Our planet is undergoing a dramatic phase of biodiversity loss, which threatens to destabilise ecosystems and the services upon which we rely. In order to document the extent and the rate of such changes, and be prepared to avert and/or manage them, we must accurately and extensively assess and monitor biodiversity patterns across space and time. Yet, reliable species inventories are challenging, expensive, time-consuming to obtain, and difficult to standardise across taxa. This is particularly true for the oceans, the largest and least accessible habitats on Earth.
The use of DNA sequences for distinguishing and cataloguing species has progressively improved our ability to characterise ecosystems, manage resources and improve policy. Then in the last decade, the field was transformed by the advent of high through-put parallel DNA sequencing technologies, which made it technically possible and inexpensive to reveal taxonomic compositions of complex biological mixtures extracted from water, sediments, faeces, food products and more. The retrieval of "environmental DNA" (eDNA) from cellular material naturally shed by animals in their habitat has become a popular ecological tool, especially in aquatic science. Indeed, DNA can be 'captured' and screened in the same way for whales and bacteria, and the findings can have important applications in conservation biology, fisheries and aquaculture, environmental management and epidemiology.
However, the collection of water from the environment under study is far from straightforward. First of all, most water-collecting methods are limited in their capacity to reliably represent the vastness of the ocean. Furthermore, the target eDNA from aqueous samples is typically very diluted, which requires filtration, a time-consuming process, vulnerable to cross-contamination, and heavily reliant on plastic. To circumvent some of these issues, several research teams across the world are now investing in high-tech solutions, such as various forms of automated underwater vehicles, including "DNAdetecting robots". However, these systems are very expensive to run, difficult to deploy in many habitats where biodiversity information is urgently required, and mostly reliant on single-species detection kits.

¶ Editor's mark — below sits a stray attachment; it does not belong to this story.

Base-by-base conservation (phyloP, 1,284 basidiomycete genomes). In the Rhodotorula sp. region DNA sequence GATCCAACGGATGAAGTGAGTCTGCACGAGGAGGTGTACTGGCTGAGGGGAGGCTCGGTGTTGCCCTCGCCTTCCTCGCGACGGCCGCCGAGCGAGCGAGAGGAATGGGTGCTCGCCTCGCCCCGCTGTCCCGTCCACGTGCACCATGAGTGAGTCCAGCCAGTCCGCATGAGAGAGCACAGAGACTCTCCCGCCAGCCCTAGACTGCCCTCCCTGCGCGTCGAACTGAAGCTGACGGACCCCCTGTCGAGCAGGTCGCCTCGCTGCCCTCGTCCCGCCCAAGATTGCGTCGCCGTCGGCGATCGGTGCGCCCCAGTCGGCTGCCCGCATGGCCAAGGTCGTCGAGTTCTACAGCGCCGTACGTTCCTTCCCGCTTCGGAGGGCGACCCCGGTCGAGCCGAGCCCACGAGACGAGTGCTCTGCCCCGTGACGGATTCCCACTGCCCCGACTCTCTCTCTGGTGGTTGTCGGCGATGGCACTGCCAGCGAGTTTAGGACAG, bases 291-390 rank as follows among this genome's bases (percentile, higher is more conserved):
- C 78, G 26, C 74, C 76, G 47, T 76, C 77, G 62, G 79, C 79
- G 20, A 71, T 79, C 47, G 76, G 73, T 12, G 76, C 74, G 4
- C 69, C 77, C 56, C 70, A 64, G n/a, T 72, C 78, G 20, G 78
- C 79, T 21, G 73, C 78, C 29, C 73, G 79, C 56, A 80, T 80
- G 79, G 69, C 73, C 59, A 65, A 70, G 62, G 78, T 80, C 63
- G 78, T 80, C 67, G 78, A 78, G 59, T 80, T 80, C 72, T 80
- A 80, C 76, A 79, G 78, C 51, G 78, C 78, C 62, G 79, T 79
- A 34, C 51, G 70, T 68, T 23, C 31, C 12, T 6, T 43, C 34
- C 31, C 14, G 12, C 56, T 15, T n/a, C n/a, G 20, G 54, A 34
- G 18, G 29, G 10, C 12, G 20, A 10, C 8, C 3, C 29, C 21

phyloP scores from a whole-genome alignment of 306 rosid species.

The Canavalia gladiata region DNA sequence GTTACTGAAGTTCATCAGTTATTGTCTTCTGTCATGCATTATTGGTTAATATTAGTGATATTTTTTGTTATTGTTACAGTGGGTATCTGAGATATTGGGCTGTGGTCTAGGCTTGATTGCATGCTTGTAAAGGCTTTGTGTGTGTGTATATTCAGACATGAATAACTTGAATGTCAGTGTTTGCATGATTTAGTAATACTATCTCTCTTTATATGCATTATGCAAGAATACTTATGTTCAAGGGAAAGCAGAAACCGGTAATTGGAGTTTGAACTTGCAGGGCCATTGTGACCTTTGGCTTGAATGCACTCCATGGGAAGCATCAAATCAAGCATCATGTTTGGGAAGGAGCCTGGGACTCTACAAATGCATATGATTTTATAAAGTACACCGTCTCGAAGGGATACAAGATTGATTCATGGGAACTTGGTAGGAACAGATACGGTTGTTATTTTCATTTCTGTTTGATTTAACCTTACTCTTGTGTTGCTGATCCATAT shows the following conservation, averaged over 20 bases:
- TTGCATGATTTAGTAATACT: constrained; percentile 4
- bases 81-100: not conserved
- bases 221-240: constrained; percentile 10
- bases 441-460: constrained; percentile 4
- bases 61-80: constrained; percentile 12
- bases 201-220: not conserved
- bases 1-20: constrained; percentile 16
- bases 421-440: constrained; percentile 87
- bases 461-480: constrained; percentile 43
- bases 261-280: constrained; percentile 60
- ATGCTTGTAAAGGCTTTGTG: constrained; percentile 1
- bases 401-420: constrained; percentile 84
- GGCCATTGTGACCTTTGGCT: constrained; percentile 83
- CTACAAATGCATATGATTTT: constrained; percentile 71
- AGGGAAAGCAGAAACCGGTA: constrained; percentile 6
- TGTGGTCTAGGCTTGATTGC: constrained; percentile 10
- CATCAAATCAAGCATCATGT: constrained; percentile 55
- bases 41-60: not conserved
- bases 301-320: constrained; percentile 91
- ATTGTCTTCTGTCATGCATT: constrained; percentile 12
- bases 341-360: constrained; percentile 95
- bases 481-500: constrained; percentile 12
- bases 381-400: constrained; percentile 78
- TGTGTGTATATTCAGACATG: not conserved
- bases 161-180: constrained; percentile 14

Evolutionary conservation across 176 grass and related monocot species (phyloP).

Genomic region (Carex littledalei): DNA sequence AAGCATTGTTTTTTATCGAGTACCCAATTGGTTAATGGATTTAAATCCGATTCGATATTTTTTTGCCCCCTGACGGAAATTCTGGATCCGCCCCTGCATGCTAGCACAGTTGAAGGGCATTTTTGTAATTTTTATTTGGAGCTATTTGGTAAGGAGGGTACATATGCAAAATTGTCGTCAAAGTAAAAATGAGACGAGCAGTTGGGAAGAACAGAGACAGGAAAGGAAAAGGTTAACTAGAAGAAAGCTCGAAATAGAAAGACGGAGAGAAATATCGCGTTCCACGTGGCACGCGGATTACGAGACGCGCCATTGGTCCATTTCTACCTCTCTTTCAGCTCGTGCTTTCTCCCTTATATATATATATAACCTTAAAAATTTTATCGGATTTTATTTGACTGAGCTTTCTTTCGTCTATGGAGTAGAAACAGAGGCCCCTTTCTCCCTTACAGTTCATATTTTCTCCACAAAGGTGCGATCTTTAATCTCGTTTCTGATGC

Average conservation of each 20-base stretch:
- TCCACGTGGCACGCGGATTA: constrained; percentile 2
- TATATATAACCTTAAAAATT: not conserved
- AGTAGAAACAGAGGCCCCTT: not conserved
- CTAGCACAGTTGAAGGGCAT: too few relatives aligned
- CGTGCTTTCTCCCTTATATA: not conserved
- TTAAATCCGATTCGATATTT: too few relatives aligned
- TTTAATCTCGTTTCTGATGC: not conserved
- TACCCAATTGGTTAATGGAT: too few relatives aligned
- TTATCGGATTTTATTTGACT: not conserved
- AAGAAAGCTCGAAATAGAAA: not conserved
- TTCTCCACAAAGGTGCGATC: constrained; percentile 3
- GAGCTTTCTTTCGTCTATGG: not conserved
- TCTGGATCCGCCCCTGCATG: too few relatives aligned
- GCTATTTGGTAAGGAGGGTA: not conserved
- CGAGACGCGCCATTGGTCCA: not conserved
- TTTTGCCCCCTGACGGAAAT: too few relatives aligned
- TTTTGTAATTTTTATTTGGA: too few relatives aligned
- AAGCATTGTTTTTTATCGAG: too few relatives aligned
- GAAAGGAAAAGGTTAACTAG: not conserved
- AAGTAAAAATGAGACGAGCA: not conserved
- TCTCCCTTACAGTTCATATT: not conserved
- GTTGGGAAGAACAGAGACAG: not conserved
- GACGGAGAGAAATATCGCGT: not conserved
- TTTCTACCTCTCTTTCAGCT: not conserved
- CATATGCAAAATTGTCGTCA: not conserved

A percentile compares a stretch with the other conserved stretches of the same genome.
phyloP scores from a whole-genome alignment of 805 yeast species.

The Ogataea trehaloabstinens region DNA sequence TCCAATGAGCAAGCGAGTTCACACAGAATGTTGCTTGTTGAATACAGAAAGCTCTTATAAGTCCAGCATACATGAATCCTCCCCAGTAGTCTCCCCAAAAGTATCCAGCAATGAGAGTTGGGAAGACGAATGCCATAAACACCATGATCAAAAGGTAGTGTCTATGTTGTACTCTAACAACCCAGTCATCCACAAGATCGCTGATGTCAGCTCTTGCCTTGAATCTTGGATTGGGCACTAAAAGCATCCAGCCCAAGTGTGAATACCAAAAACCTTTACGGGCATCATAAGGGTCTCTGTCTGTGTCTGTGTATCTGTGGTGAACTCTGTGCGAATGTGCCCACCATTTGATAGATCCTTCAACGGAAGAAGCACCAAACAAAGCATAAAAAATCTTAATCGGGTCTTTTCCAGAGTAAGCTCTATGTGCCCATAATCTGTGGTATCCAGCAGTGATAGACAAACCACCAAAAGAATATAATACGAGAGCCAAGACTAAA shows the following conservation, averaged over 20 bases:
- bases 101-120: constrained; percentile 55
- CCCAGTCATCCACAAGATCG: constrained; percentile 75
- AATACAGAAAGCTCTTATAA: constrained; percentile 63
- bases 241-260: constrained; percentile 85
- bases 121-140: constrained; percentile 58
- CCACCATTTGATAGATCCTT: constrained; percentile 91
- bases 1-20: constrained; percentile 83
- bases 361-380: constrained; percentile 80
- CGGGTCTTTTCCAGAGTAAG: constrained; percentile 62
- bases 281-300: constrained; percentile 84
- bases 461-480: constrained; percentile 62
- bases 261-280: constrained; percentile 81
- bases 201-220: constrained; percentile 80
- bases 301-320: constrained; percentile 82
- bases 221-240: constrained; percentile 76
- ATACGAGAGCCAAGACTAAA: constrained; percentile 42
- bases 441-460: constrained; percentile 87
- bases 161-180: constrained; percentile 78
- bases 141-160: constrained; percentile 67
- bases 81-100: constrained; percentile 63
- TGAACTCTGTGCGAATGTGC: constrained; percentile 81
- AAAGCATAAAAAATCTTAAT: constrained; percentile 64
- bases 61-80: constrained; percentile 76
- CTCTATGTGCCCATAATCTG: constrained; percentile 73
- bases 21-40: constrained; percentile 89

Our team recently demonstrated that sponges (phylum Porifera - the world's most efficient water-filterers) concentrate particles in their tissues, from which trace DNA of the surrounding biota can be retrieved and screened. Since sponges are also present in every marine habitat - and are amenable to non-lethal sampling - this offers the exciting prospect of harnessing Nature's own recording devices as biological observers, and hence by-pass some of the most cumbersome steps along the eDNA workflow, through highly reduced costs and minimal environmental impact. This project will thoroughly investigate the mechanisms that will enable to transform this attractive prospect into an operational tool for exploring and monitoring biodiversity across the world's oceans. We will:
quantify the degradation time of the DNA trapped in sponge tissues;
compare species detection ability of sponges with that of water samples in both captive and wild settings;
evaluate sponge "natural sampler DNA" (nsDNA) performance in both benthic and pelagic habitats, and considering a variety of sponge morphologies;
explore the usefulness of sponge nsDNA to identify biodiversity patterns inside and outside protected areas;
evaluate the potential of the nsDNA approach as opportunistic and 'citizen science' tools for recording biodiversity.
The project will deliver an affordable, low-tech bio-monitoring tool (alternative or complementary to high-tech automated equipment), alongside a thorough understanding of the scenarios under which 'natural environmental DNA samplers' can offer the greatest contribution to marine biodiversity assessment.